Prior to the 2004 renovation of the museum’s front entrance, many Brooklynites felt that it looked like a place where people from the neighborhood didn’t belong. “As an architect, I can tell you that buildings that have columns and look like they’re from Greece and are way up on some ivory plinth look like government buildings — which is tough,” Keehner agrees. “Just the nature of them being high up and having steps, so someone who is wheelchair-bound can’t get in… These kinds of buildings aren’t welcoming.”

Now that it has what basically amounts to Brooklyn’s most awesome front stoop — complete with glass entrance pavilion and a terraced public plaza — the museum has become a social center. “We have the local food trucks parked outside, we have First Saturdays, we have voting booths when it’s time for elections,” Keehner notes. “When Black Lives Matter protests were going on outside, the museum [staff] felt very strongly about opening its doors so people could use the bathroom.”

Installation view, Monet to Morisot: The Real and Imagined in European Art. On view February 11, 2022 – May 21, 2023, Brooklyn Museum. Photo: Danny Perez

This down-to-earth humanitarianism, Keehner says, is reflected in the descriptions of the art. “We take stands on things, and consciously evoke the stories behind the art in a way that’s relatable,” he says. “The descriptions are not, ‘So and so did this painting in whatever the year was.’ They’re, ‘This is an 18th-century European painting of a woman and her two children. Her husband died from the plague three weeks before; she is in mourning and you can see that her son has typhoid.’ The subject becomes a human being.”

Installation view, American Reinstall (Phase 1), On view beginning December 23, 2020. Photo: Jonathan Dorado

As Keehner continues to assess the museum’s existing space and plan its transformation, he says he is “blown away every day” by the staff’s dedication to educating, being inclusive and inspiring visitors in ways that follow a sense of equitable justice. “We try to create events that many different kinds of people can relate to and want to come to, and maybe be influenced by,” he says. “We look at the museum as a way of welcoming multiple communities — even people who might not feel as though they belong in a museum. We want them to feel that this is a place that they can be.”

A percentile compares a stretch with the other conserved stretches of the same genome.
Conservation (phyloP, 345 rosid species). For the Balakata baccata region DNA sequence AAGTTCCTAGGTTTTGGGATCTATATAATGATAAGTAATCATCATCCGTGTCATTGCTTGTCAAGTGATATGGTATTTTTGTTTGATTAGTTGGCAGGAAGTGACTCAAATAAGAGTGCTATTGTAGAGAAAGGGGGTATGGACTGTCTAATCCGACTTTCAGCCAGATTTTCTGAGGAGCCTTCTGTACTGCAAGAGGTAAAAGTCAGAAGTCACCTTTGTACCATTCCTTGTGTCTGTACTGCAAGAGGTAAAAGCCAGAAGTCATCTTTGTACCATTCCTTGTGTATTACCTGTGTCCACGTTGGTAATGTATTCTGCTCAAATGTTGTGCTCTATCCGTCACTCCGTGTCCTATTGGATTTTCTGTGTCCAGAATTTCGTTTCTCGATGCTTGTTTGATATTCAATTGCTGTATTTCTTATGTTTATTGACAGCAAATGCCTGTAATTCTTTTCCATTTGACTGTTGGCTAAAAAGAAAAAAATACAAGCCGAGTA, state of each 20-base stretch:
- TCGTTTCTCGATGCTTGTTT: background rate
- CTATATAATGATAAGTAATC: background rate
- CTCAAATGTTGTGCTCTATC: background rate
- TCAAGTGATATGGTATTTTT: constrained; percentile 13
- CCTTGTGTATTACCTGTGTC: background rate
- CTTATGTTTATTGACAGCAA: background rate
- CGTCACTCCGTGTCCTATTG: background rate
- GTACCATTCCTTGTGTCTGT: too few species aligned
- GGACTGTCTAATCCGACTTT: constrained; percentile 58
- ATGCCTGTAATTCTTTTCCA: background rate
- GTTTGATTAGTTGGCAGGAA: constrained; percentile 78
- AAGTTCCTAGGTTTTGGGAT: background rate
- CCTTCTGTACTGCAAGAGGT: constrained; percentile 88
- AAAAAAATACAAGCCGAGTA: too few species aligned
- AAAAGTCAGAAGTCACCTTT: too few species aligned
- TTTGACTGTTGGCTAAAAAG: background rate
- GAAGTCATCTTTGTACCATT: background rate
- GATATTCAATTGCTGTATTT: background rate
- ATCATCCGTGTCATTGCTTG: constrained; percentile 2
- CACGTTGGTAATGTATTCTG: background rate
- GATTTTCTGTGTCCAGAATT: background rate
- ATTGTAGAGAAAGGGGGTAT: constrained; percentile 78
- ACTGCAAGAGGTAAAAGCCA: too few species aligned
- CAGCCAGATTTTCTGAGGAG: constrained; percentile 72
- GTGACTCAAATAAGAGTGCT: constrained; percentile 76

That seems only fitting, considering that the museum’s inception pre-dates Brooklyn’s consolidation into New York City (a decision, it must be admitted, that the Brooklyn Daily Eagle protested vociferously at the time). “At the end of the day, the museum was made for Brooklyn,” says Keehner. “So it will always be Brooklyn-focused. We want a museum that people from Brooklyn can relate to by feeling their own history — and the history of Brooklyn — on many levels. A museum that teaches Brooklynites about their place. With the incredible capital gift from the city, and the museum’s impending 200th-year anniversary in 2024, there is no question that great things are to come.”

Installation view, American Reinstall (Phase 1), On view beginning December 23, 2020. Photo: Jonathan Dorado

 

Installation view, Design: 1880 to Now, on view beginning October 23, 2020. Brooklyn Museum. Photo: Jonathan Dorado

 

Installation view, Monet to Morisot: The Real and Imagined in European Art. On view February 11, 2022 – May 21, 2023, Brooklyn Museum. Photo: Danny Perez